Two Iowa State University graduate students are just back from the Gulf of Maine with another big catch of clam shells.
Shelly Griffin and Madelyn Mette recently boarded a lobster boat, dropped a scallop dredge into 30 meters of ocean water and pulled up load after load of Arctica islandica.
"These are the clams that end up in clam chowder," said Alan Wanamaker, an assistant professor of geological and atmospheric sciences in the College of Liberal Arts and Sciences. Wanamaker studies paleoclimatology, the variations and trends of past climates and environments, with the goal of better understanding future climate changes.
The Iowa State researchers only need a few live, meaty clams for their studies. They're really after the old, dead shells. Off the coast of Maine, clams can live up to 240 years, year after year adding another band to their shells, just like a tree adds another growth ring. In the colder waters of the North Atlantic near Iceland, the clams can live up to 500 years, recording even more information in what scientists call annual shell increments.
Wanamaker and his research team bring those shells back to Iowa State's Stable Isotope Laboratory where they're cleaned, sorted, measured, cut, polished, drilled and otherwise prepared for careful microscopic imaging, geochemical testing and radiocarbon analysis.
It turns out those shell increments are a lot like sensors at the bottom of the ocean – they record long records of information about the ocean, including growing conditions, temperatures and circulation patterns.
A paper published by Nature Communications in June 2012 reported how Wanamaker (the lead author) and an international team of researchers used radiocarbon data from shells to determine when clams collected north of Iceland were living in "young" or "old" water. Young water had been at the surface more recently and probably came from the Atlantic. Old water had been removed from the surface much longer and probably came from the Arctic Ocean.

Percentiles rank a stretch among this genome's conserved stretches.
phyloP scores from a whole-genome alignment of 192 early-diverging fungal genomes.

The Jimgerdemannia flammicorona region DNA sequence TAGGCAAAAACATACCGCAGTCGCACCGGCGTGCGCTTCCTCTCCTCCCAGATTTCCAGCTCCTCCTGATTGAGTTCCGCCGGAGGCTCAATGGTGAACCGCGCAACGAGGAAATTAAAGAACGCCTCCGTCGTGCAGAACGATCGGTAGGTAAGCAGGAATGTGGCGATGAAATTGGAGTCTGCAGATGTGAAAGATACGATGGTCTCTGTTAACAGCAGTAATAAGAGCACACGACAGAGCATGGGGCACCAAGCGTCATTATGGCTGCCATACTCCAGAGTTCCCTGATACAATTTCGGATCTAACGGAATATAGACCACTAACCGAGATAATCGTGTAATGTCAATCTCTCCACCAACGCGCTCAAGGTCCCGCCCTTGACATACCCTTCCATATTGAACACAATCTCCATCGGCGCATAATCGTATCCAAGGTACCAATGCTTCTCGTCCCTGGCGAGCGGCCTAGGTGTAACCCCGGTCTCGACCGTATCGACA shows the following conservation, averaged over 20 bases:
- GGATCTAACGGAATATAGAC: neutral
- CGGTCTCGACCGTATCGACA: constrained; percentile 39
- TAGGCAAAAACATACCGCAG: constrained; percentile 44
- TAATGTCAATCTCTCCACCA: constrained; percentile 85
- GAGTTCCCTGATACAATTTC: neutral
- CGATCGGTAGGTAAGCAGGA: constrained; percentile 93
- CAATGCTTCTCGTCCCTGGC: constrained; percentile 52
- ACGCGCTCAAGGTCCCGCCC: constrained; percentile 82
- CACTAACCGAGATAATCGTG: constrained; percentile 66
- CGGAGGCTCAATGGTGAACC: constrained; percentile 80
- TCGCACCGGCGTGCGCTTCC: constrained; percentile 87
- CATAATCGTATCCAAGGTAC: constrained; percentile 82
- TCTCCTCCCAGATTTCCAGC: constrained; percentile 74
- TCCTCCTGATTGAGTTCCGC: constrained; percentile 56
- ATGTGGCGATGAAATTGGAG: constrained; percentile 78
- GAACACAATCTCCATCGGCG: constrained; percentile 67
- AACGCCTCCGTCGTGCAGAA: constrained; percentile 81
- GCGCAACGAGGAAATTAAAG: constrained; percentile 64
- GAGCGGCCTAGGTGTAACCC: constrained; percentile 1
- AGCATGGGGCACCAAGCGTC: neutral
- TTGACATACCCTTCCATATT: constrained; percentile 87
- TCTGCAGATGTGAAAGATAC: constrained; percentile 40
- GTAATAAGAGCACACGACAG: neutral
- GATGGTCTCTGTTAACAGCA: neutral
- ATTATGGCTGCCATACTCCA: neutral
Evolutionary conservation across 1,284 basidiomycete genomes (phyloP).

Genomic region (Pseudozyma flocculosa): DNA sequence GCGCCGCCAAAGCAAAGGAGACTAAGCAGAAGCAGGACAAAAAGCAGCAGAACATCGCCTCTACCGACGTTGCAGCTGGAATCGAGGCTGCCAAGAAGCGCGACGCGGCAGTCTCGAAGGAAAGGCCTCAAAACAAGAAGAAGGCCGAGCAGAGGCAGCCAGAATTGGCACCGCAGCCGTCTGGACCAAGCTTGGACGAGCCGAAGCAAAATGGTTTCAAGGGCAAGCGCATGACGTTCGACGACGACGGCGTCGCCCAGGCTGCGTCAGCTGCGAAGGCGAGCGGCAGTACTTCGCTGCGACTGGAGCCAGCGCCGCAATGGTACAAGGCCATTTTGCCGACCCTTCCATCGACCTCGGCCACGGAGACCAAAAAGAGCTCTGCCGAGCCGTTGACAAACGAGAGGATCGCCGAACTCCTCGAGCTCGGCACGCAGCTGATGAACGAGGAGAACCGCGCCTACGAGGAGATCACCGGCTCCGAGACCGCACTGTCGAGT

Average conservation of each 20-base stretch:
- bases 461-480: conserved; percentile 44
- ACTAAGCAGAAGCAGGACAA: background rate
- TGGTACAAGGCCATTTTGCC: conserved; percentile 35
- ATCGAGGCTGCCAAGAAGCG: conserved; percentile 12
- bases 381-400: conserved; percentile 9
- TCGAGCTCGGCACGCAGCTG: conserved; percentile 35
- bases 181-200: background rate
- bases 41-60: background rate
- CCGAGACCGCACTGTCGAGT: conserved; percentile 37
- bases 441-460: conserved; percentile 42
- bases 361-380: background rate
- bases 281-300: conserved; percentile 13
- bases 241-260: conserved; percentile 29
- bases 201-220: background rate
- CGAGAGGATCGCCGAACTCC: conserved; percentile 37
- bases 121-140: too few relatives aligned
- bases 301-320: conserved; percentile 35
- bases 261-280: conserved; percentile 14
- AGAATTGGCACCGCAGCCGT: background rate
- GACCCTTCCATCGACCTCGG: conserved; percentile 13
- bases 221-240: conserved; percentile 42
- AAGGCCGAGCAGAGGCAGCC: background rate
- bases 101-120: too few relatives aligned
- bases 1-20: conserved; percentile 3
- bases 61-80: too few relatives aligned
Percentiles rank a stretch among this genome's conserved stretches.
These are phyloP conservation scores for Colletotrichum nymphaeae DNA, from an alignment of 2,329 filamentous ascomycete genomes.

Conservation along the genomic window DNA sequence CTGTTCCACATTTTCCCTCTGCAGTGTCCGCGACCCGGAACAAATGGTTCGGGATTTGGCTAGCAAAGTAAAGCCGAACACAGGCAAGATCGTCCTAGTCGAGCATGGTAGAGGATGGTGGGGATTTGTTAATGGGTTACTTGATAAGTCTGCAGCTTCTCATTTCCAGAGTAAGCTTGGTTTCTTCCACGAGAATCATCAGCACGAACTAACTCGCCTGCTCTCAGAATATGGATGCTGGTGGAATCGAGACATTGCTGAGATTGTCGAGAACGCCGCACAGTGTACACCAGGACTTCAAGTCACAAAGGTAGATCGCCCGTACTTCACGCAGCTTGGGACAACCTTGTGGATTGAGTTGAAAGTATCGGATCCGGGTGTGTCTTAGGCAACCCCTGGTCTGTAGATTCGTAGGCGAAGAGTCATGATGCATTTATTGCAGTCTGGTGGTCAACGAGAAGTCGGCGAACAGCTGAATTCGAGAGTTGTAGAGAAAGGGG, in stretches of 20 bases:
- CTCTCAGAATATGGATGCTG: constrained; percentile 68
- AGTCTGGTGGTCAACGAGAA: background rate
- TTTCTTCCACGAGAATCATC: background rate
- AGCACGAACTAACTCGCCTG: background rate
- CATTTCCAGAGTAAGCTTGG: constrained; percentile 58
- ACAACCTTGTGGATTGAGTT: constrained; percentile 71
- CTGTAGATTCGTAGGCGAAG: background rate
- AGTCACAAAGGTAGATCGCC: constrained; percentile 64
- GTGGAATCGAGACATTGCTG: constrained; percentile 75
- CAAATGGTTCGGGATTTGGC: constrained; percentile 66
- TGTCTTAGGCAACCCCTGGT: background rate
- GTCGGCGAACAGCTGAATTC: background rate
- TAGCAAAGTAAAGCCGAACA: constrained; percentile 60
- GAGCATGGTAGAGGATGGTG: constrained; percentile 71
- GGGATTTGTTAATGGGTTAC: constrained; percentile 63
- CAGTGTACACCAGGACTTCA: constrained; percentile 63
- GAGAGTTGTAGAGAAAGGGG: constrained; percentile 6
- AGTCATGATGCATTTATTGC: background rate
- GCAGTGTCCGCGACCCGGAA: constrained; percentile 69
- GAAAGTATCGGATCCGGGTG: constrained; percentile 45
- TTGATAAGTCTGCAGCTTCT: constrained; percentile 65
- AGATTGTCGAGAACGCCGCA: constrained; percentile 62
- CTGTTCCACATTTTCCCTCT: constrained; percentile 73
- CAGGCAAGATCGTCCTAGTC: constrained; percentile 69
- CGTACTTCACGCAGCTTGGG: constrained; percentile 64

The paper reports warmer, younger water from the Gulf Stream during the warmer Medieval Climate Anomaly from about A.D. 950 to 1250. The paper also reports that shell data showed older, colder water during Europe's Little Ice Age from about A.D. 1550 to 1850.
The researchers' interpretation of the data says the Gulf Stream carrying warm water from the subtropical Atlantic was strong in the medieval era, weakened during the Little Ice Age and strengthened again after A.D. 1940. Those fluctuations amplified the relative warmth and coolness of the times.
Wanamaker said a better understanding of the ocean's past can help researchers understand today's climate trends and changes.
"Is the natural variability only that, or is it influenced by burning fossil fuels?" he said. "Maybe we can understand what will happen in the next 100 years if we understand oceans over the past 1,000 years."
And so Wanamaker – a former high school science teacher in Maine whose fascination with climate change sent him back to graduate school – works with students to carefully collect, process and study clam shells.